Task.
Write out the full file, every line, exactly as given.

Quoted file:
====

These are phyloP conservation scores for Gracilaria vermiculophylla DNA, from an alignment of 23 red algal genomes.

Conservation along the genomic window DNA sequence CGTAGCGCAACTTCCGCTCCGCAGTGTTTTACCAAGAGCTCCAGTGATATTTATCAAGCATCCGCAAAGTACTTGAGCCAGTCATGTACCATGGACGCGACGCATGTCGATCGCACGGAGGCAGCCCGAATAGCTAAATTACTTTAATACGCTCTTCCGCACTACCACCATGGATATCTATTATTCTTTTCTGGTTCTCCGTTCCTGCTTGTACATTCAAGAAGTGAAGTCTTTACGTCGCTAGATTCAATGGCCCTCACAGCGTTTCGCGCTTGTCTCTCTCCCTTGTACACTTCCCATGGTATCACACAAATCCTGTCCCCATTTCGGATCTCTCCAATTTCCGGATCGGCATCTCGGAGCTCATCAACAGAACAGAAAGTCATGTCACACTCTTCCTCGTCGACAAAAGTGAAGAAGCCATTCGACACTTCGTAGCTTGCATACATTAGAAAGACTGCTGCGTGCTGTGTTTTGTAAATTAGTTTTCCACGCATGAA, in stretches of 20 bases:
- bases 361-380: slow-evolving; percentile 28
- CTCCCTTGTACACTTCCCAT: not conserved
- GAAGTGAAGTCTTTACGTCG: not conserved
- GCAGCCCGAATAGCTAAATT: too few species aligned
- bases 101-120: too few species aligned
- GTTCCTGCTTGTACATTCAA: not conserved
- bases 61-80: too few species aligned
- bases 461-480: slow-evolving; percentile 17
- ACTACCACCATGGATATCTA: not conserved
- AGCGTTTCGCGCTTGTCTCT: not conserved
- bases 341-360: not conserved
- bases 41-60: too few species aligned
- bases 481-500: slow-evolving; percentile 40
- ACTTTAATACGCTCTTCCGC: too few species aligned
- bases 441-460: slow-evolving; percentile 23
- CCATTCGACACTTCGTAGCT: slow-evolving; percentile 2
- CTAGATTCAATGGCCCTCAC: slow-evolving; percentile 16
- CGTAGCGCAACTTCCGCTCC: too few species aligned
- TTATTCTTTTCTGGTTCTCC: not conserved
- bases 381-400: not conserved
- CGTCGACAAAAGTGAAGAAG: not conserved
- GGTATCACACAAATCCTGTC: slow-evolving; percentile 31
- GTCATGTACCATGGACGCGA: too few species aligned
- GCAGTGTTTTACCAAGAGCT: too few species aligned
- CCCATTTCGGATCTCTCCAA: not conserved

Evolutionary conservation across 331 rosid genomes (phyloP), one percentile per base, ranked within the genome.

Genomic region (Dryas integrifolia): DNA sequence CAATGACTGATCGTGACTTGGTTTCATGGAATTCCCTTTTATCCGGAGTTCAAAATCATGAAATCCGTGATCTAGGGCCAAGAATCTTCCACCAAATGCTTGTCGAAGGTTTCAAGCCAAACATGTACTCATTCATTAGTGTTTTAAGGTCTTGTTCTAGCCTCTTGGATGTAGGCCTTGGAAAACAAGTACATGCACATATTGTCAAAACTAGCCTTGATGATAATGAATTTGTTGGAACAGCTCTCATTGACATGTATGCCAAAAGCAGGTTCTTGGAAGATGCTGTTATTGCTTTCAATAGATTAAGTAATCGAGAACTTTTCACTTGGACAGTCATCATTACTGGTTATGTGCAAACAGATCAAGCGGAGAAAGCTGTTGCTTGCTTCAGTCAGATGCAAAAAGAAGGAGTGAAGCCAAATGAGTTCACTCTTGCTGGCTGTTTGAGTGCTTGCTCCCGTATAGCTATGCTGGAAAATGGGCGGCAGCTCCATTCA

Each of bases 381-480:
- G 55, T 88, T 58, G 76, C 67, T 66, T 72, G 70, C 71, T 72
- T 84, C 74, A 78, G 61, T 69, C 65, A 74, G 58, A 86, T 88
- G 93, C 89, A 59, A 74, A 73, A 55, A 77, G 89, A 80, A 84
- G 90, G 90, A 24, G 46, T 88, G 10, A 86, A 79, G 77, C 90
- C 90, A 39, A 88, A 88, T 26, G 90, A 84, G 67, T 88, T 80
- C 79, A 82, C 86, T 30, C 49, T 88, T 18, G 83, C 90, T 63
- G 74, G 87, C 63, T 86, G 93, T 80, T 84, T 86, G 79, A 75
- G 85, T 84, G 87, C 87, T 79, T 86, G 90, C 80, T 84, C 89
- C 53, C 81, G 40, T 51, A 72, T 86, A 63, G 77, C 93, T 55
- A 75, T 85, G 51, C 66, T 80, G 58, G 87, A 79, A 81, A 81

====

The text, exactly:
These are phyloP conservation scores for Gracilaria vermiculophylla DNA, from an alignment of 23 red algal genomes.

Conservation along the genomic window DNA sequence CGTAGCGCAACTTCCGCTCCGCAGTGTTTTACCAAGAGCTCCAGTGATATTTATCAAGCATCCGCAAAGTACTTGAGCCAGTCATGTACCATGGACGCGACGCATGTCGATCGCACGGAGGCAGCCCGAATAGCTAAATTACTTTAATACGCTCTTCCGCACTACCACCATGGATATCTATTATTCTTTTCTGGTTCTCCGTTCCTGCTTGTACATTCAAGAAGTGAAGTCTTTACGTCGCTAGATTCAATGGCCCTCACAGCGTTTCGCGCTTGTCTCTCTCCCTTGTACACTTCCCATGGTATCACACAAATCCTGTCCCCATTTCGGATCTCTCCAATTTCCGGATCGGCATCTCGGAGCTCATCAACAGAACAGAAAGTCATGTCACACTCTTCCTCGTCGACAAAAGTGAAGAAGCCATTCGACACTTCGTAGCTTGCATACATTAGAAAGACTGCTGCGTGCTGTGTTTTGTAAATTAGTTTTCCACGCATGAA, in stretches of 20 bases:
- bases 361-380: slow-evolving; percentile 28
- CTCCCTTGTACACTTCCCAT: not conserved
- GAAGTGAAGTCTTTACGTCG: not conserved
- GCAGCCCGAATAGCTAAATT: too few species aligned
- bases 101-120: too few species aligned
- GTTCCTGCTTGTACATTCAA: not conserved
- bases 61-80: too few species aligned
- bases 461-480: slow-evolving; percentile 17
- ACTACCACCATGGATATCTA: not conserved
- AGCGTTTCGCGCTTGTCTCT: not conserved
- bases 341-360: not conserved
- bases 41-60: too few species aligned
- bases 481-500: slow-evolving; percentile 40
- ACTTTAATACGCTCTTCCGC: too few species aligned
- bases 441-460: slow-evolving; percentile 23
- CCATTCGACACTTCGTAGCT: slow-evolving; percentile 2
- CTAGATTCAATGGCCCTCAC: slow-evolving; percentile 16
- CGTAGCGCAACTTCCGCTCC: too few species aligned
- TTATTCTTTTCTGGTTCTCC: not conserved
- bases 381-400: not conserved
- CGTCGACAAAAGTGAAGAAG: not conserved
- GGTATCACACAAATCCTGTC: slow-evolving; percentile 31
- GTCATGTACCATGGACGCGA: too few species aligned
- GCAGTGTTTTACCAAGAGCT: too few species aligned
- CCCATTTCGGATCTCTCCAA: not conserved

Evolutionary conservation across 331 rosid genomes (phyloP), one percentile per base, ranked within the genome.

Genomic region (Dryas integrifolia): DNA sequence CAATGACTGATCGTGACTTGGTTTCATGGAATTCCCTTTTATCCGGAGTTCAAAATCATGAAATCCGTGATCTAGGGCCAAGAATCTTCCACCAAATGCTTGTCGAAGGTTTCAAGCCAAACATGTACTCATTCATTAGTGTTTTAAGGTCTTGTTCTAGCCTCTTGGATGTAGGCCTTGGAAAACAAGTACATGCACATATTGTCAAAACTAGCCTTGATGATAATGAATTTGTTGGAACAGCTCTCATTGACATGTATGCCAAAAGCAGGTTCTTGGAAGATGCTGTTATTGCTTTCAATAGATTAAGTAATCGAGAACTTTTCACTTGGACAGTCATCATTACTGGTTATGTGCAAACAGATCAAGCGGAGAAAGCTGTTGCTTGCTTCAGTCAGATGCAAAAAGAAGGAGTGAAGCCAAATGAGTTCACTCTTGCTGGCTGTTTGAGTGCTTGCTCCCGTATAGCTATGCTGGAAAATGGGCGGCAGCTCCATTCA

Each of bases 381-480:
- G 55, T 88, T 58, G 76, C 67, T 66, T 72, G 70, C 71, T 72
- T 84, C 74, A 78, G 61, T 69, C 65, A 74, G 58, A 86, T 88
- G 93, C 89, A 59, A 74, A 73, A 55, A 77, G 89, A 80, A 84
- G 90, G 90, A 24, G 46, T 88, G 10, A 86, A 79, G 77, C 90
- C 90, A 39, A 88, A 88, T 26, G 90, A 84, G 67, T 88, T 80
- C 79, A 82, C 86, T 30, C 49, T 88, T 18, G 83, C 90, T 63
- G 74, G 87, C 63, T 86, G 93, T 80, T 84, T 86, G 79, A 75
- G 85, T 84, G 87, C 87, T 79, T 86, G 90, C 80, T 84, C 89
- C 53, C 81, G 40, T 51, A 72, T 86, A 63, G 77, C 93, T 55
- A 75, T 85, G 51, C 66, T 80, G 58, G 87, A 79, A 81, A 81